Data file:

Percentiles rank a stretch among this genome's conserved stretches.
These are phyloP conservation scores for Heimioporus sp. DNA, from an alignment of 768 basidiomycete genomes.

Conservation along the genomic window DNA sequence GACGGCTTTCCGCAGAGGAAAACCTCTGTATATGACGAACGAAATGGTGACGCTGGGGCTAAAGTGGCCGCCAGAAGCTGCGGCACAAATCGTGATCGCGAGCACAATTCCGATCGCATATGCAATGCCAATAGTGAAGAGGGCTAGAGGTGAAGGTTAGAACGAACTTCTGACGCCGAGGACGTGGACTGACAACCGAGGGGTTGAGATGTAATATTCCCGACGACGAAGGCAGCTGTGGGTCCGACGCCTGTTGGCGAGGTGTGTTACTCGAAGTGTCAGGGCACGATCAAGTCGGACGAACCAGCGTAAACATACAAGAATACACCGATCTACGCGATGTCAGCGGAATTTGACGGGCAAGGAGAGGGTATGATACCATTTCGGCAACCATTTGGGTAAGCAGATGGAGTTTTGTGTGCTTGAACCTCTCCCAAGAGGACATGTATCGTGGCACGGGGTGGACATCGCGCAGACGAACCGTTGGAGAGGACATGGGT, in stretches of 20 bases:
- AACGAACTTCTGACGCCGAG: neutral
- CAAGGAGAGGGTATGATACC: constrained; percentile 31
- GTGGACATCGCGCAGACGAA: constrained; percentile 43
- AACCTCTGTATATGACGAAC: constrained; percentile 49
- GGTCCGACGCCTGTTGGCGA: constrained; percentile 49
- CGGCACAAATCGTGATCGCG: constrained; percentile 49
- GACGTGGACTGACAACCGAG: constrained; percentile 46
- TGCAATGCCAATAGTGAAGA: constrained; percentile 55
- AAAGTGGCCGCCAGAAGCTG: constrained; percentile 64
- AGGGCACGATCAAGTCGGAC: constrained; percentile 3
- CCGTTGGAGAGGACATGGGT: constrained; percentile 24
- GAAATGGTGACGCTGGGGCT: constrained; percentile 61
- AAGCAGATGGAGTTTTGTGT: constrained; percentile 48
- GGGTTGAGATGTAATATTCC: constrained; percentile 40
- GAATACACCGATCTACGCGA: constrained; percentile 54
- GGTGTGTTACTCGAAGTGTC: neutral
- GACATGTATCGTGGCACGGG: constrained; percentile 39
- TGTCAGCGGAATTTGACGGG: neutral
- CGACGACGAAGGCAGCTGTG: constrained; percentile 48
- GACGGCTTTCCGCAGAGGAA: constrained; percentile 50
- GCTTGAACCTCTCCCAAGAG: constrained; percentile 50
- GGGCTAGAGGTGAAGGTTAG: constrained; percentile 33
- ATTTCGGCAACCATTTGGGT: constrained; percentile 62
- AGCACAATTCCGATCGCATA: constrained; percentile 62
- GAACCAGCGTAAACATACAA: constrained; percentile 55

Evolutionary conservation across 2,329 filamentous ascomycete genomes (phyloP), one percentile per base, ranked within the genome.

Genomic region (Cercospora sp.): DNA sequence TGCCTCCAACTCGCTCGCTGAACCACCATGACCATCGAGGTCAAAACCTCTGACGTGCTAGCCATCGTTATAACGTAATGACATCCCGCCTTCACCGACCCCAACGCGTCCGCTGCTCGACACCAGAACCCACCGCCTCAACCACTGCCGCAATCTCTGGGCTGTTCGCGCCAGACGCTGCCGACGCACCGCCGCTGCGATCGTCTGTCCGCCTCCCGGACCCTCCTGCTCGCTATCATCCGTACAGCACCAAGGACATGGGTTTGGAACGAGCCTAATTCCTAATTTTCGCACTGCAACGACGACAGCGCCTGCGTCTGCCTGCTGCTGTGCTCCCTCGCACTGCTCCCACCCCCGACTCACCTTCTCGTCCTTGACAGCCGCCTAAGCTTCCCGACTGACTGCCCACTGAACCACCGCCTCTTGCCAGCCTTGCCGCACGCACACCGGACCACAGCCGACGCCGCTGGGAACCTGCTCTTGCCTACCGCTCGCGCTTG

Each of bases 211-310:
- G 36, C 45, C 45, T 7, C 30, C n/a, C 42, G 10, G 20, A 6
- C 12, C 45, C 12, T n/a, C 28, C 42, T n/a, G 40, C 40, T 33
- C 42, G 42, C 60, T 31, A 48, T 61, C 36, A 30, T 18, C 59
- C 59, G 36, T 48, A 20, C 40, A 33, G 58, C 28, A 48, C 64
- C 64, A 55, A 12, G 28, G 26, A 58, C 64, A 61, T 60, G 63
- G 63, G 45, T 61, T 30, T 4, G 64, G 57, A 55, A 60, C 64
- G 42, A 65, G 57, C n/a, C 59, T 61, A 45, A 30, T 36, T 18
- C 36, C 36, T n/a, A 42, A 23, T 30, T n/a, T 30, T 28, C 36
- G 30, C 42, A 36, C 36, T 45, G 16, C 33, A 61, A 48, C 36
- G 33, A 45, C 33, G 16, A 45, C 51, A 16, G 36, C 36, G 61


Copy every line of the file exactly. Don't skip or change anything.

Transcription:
Percentiles rank a stretch among this genome's conserved stretches.
These are phyloP conservation scores for Heimioporus sp. DNA, from an alignment of 768 basidiomycete genomes.

Conservation along the genomic window DNA sequence GACGGCTTTCCGCAGAGGAAAACCTCTGTATATGACGAACGAAATGGTGACGCTGGGGCTAAAGTGGCCGCCAGAAGCTGCGGCACAAATCGTGATCGCGAGCACAATTCCGATCGCATATGCAATGCCAATAGTGAAGAGGGCTAGAGGTGAAGGTTAGAACGAACTTCTGACGCCGAGGACGTGGACTGACAACCGAGGGGTTGAGATGTAATATTCCCGACGACGAAGGCAGCTGTGGGTCCGACGCCTGTTGGCGAGGTGTGTTACTCGAAGTGTCAGGGCACGATCAAGTCGGACGAACCAGCGTAAACATACAAGAATACACCGATCTACGCGATGTCAGCGGAATTTGACGGGCAAGGAGAGGGTATGATACCATTTCGGCAACCATTTGGGTAAGCAGATGGAGTTTTGTGTGCTTGAACCTCTCCCAAGAGGACATGTATCGTGGCACGGGGTGGACATCGCGCAGACGAACCGTTGGAGAGGACATGGGT, in stretches of 20 bases:
- AACGAACTTCTGACGCCGAG: neutral
- CAAGGAGAGGGTATGATACC: constrained; percentile 31
- GTGGACATCGCGCAGACGAA: constrained; percentile 43
- AACCTCTGTATATGACGAAC: constrained; percentile 49
- GGTCCGACGCCTGTTGGCGA: constrained; percentile 49
- CGGCACAAATCGTGATCGCG: constrained; percentile 49
- GACGTGGACTGACAACCGAG: constrained; percentile 46
- TGCAATGCCAATAGTGAAGA: constrained; percentile 55
- AAAGTGGCCGCCAGAAGCTG: constrained; percentile 64
- AGGGCACGATCAAGTCGGAC: constrained; percentile 3
- CCGTTGGAGAGGACATGGGT: constrained; percentile 24
- GAAATGGTGACGCTGGGGCT: constrained; percentile 61
- AAGCAGATGGAGTTTTGTGT: constrained; percentile 48
- GGGTTGAGATGTAATATTCC: constrained; percentile 40
- GAATACACCGATCTACGCGA: constrained; percentile 54
- GGTGTGTTACTCGAAGTGTC: neutral
- GACATGTATCGTGGCACGGG: constrained; percentile 39
- TGTCAGCGGAATTTGACGGG: neutral
- CGACGACGAAGGCAGCTGTG: constrained; percentile 48
- GACGGCTTTCCGCAGAGGAA: constrained; percentile 50
- GCTTGAACCTCTCCCAAGAG: constrained; percentile 50
- GGGCTAGAGGTGAAGGTTAG: constrained; percentile 33
- ATTTCGGCAACCATTTGGGT: constrained; percentile 62
- AGCACAATTCCGATCGCATA: constrained; percentile 62
- GAACCAGCGTAAACATACAA: constrained; percentile 55

Evolutionary conservation across 2,329 filamentous ascomycete genomes (phyloP), one percentile per base, ranked within the genome.

Genomic region (Cercospora sp.): DNA sequence TGCCTCCAACTCGCTCGCTGAACCACCATGACCATCGAGGTCAAAACCTCTGACGTGCTAGCCATCGTTATAACGTAATGACATCCCGCCTTCACCGACCCCAACGCGTCCGCTGCTCGACACCAGAACCCACCGCCTCAACCACTGCCGCAATCTCTGGGCTGTTCGCGCCAGACGCTGCCGACGCACCGCCGCTGCGATCGTCTGTCCGCCTCCCGGACCCTCCTGCTCGCTATCATCCGTACAGCACCAAGGACATGGGTTTGGAACGAGCCTAATTCCTAATTTTCGCACTGCAACGACGACAGCGCCTGCGTCTGCCTGCTGCTGTGCTCCCTCGCACTGCTCCCACCCCCGACTCACCTTCTCGTCCTTGACAGCCGCCTAAGCTTCCCGACTGACTGCCCACTGAACCACCGCCTCTTGCCAGCCTTGCCGCACGCACACCGGACCACAGCCGACGCCGCTGGGAACCTGCTCTTGCCTACCGCTCGCGCTTG

Each of bases 211-310:
- G 36, C 45, C 45, T 7, C 30, C n/a, C 42, G 10, G 20, A 6
- C 12, C 45, C 12, T n/a, C 28, C 42, T n/a, G 40, C 40, T 33
- C 42, G 42, C 60, T 31, A 48, T 61, C 36, A 30, T 18, C 59
- C 59, G 36, T 48, A 20, C 40, A 33, G 58, C 28, A 48, C 64
- C 64, A 55, A 12, G 28, G 26, A 58, C 64, A 61, T 60, G 63
- G 63, G 45, T 61, T 30, T 4, G 64, G 57, A 55, A 60, C 64
- G 42, A 65, G 57, C n/a, C 59, T 61, A 45, A 30, T 36, T 18
- C 36, C 36, T n/a, A 42, A 23, T 30, T n/a, T 30, T 28, C 36
- G 30, C 42, A 36, C 36, T 45, G 16, C 33, A 61, A 48, C 36
- G 33, A 45, C 33, G 16, A 45, C 51, A 16, G 36, C 36, G 61